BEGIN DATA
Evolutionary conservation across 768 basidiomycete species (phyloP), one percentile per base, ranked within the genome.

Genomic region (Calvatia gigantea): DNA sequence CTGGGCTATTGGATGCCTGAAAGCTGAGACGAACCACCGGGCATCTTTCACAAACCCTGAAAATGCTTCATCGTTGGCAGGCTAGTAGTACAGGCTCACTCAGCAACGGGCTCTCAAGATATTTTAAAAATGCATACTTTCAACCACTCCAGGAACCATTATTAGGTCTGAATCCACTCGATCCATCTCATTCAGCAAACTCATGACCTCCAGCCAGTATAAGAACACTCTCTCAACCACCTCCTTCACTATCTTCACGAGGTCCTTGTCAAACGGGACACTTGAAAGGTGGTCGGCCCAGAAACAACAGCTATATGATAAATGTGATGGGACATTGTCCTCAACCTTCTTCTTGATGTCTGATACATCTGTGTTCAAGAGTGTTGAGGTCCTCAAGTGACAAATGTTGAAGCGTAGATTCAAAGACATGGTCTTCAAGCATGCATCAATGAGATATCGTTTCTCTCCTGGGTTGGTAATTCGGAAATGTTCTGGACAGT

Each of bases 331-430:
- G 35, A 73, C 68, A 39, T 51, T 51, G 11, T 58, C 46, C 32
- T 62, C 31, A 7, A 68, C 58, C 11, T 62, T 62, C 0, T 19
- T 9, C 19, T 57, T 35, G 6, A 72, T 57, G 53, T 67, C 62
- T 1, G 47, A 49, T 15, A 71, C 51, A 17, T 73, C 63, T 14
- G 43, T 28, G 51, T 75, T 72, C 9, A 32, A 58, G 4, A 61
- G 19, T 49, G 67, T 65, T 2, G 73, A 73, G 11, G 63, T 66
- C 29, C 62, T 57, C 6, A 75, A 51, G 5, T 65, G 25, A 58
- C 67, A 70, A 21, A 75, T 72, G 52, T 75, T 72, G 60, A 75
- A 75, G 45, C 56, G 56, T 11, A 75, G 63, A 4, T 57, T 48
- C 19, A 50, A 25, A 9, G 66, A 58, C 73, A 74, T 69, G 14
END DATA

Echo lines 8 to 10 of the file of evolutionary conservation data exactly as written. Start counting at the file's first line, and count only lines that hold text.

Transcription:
- G 43, T 28, G 51, T 75, T 72, C 9, A 32, A 58, G 4, A 61
- G 19, T 49, G 67, T 65, T 2, G 73, A 73, G 11, G 63, T 66
- C 29, C 62, T 57, C 6, A 75, A 51, G 5, T 65, G 25, A 58